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Now, that’s not to say that there’s been no sight of Mega Man over that time frame; never one to miss an opportunity to make money for nothing, Capcom has been busy porting the original and X series to the Nintendo 3DS and Wii U. At the same time, though, they have also been busy lending out his appearance to other projects. Characters from the series have appeared in numerous crossover fighting games, like Marvel Vs. Capcom 3, with the most recent announcement being the appearance of the Blue Bomber in the next edition of Super Smash Bros. While that cameo has me very excited, the same can not be said for Street Fighter X Tekken, which featured Bad Box Art Mega Man. After so many other versions of the character were canceled, to have this obnoxious, overweight weirdo make the cut was almost an insult to fans. Its enough to make one wonder just what Mega Man did to piss Capcom off so much.

Probably the most bizarre part of this entire tale, and what really encouraged me to write about this, has nothing to do with Capcom, or Nintendo, or any other game studio, but rather with the fans themselves. The video game fan community has always been extremely creative and talented when it comes to celebrating their hobby, and the Mega Man community is one of the biggest out there. Recently, it seems that Capcom has taken notice of this and, unlike other companies that will remain nameless (hint: rhymes with Bear Phoenix), have decided to embrace the efforts of their fans. After seeing the progress that Singaporean developer Seow Zong Hui had made with a Mega Man/Street Fighter crossover game, Capcom threw their support behind him, providing funds and marketing. Street Fighter X Mega Man released in December of last year for free download on the PC, and is a nice throwback to the classic titles. Not content with just games, Capcom has also put their official stamp of approval on two albums of remixed music for the 25th Anniversary. MM25: Mega Man Rocks features tracts from well known fan bands like The Protomen and The Megas, while For Everlasting Peace: 25 Years of Mega Man marks the first fully-licensed album from the game music wizards at OverClocked ReMix.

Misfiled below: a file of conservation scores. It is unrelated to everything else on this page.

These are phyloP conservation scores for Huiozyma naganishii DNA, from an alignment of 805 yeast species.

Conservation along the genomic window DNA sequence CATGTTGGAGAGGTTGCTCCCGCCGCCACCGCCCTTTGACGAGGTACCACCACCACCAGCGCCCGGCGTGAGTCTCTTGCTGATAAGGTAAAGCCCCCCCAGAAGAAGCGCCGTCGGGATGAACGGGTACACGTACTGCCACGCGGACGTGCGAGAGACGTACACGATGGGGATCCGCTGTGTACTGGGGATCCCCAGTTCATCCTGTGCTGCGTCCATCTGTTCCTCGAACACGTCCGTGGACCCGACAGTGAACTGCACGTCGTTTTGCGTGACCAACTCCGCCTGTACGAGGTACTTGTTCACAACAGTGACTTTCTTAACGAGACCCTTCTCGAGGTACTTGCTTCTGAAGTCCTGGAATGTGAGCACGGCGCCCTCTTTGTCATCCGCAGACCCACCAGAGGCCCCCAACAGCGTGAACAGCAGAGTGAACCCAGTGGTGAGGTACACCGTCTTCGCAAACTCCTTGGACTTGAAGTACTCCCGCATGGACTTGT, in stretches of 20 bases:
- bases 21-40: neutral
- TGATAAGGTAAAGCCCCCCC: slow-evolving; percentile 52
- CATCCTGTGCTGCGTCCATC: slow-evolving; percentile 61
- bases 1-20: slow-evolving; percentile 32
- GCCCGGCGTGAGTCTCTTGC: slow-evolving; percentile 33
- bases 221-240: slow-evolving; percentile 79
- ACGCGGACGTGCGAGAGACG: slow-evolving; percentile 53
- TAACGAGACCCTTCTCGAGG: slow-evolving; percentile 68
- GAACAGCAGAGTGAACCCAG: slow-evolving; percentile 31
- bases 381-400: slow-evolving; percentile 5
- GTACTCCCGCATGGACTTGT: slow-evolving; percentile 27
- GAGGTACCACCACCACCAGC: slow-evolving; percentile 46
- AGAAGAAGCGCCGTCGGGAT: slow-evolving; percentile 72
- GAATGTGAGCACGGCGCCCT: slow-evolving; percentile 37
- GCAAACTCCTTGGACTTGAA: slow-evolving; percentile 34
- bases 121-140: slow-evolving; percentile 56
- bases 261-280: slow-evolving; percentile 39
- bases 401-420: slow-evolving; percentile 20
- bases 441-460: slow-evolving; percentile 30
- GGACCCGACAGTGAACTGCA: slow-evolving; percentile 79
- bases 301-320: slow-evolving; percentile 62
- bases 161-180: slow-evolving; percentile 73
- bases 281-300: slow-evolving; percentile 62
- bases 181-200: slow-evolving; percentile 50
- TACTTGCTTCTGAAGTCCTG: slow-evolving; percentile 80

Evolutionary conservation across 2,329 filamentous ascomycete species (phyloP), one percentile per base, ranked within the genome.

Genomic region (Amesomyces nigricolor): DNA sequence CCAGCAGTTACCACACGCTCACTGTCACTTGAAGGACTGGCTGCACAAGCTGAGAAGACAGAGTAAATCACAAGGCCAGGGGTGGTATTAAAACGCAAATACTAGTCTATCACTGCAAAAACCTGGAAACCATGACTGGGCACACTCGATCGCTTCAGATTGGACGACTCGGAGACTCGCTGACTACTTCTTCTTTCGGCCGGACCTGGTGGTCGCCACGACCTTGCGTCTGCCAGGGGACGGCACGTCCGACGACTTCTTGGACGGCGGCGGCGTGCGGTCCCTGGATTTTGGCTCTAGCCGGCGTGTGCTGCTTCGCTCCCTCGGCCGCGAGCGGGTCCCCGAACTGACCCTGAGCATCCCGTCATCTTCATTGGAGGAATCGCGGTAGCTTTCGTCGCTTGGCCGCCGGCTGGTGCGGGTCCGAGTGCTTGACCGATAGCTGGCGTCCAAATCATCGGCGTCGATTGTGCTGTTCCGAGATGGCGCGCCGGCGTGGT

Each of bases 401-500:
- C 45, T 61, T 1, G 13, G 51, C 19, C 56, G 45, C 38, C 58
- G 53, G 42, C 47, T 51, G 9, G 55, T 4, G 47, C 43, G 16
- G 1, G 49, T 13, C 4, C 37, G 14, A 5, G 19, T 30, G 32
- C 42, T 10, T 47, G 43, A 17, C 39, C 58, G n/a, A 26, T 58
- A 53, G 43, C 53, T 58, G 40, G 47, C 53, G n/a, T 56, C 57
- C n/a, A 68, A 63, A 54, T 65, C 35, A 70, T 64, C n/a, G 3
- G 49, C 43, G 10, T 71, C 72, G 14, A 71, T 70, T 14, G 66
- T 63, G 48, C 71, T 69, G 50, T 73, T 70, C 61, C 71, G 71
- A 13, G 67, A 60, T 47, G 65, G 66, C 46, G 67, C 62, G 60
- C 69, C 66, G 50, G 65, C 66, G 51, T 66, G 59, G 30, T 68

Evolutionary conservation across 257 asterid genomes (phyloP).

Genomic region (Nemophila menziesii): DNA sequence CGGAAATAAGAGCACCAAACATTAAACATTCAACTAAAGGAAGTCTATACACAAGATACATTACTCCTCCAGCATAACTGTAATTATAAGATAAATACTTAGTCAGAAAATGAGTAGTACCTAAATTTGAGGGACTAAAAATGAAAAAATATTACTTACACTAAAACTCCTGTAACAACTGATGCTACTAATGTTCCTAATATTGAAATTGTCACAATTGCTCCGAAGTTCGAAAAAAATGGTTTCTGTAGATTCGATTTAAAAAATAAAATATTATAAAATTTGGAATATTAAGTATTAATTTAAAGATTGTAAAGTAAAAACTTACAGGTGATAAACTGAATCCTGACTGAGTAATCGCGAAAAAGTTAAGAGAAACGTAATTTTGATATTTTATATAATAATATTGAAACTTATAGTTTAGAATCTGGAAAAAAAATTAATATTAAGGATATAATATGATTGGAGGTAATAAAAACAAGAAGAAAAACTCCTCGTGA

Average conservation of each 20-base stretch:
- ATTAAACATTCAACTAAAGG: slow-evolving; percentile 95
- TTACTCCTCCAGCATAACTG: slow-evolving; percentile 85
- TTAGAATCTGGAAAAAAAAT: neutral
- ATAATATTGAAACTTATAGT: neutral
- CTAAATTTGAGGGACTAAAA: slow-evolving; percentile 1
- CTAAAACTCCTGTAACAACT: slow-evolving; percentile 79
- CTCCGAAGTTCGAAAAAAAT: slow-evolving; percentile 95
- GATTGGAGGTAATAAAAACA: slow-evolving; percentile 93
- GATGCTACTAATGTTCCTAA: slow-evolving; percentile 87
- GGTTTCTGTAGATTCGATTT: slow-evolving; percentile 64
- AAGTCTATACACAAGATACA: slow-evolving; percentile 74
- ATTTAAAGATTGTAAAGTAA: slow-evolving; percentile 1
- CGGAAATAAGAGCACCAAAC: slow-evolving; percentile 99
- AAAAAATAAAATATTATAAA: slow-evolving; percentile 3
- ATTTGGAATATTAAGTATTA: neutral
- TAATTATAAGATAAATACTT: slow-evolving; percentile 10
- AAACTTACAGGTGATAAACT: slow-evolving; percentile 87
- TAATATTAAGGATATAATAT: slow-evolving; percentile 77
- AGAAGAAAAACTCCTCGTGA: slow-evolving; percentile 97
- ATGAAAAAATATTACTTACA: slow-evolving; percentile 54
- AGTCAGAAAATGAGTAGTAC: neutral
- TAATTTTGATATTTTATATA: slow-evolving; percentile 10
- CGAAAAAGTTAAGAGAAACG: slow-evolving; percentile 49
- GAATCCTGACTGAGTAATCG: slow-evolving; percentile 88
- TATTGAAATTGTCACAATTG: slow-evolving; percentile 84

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All of these projects are amazing, and show off the level of dedication and love that fans have for the series. However, the circumstances surrounding them leave me conflicted. On the one hand, its really awesome for Capcom to be embracing their fanbase like this; plenty of other fan projects have had their hard work rewarded with cease-and-desist letters. On the other, though, it just seems a little disheartening that Capcom can’t seem to come up with anything for the franchise themselves. Spokesmen for the company have stated on numerous occasions that they are currently rethinking their approach to Mega Man. However, so far there has been no indication that they’ve been able to come up with anything, which is worrying for the future of the series. It also seems like they are taking advantage of their fans, to an extent. Street Fighter X Mega Man is a great game, but it is a fan game, and no amount of Capcom logos will change that fact. By all means, any fans of the series should check out these offerings, but I just hope that Capcom can step up and release something without stealing other people’s work.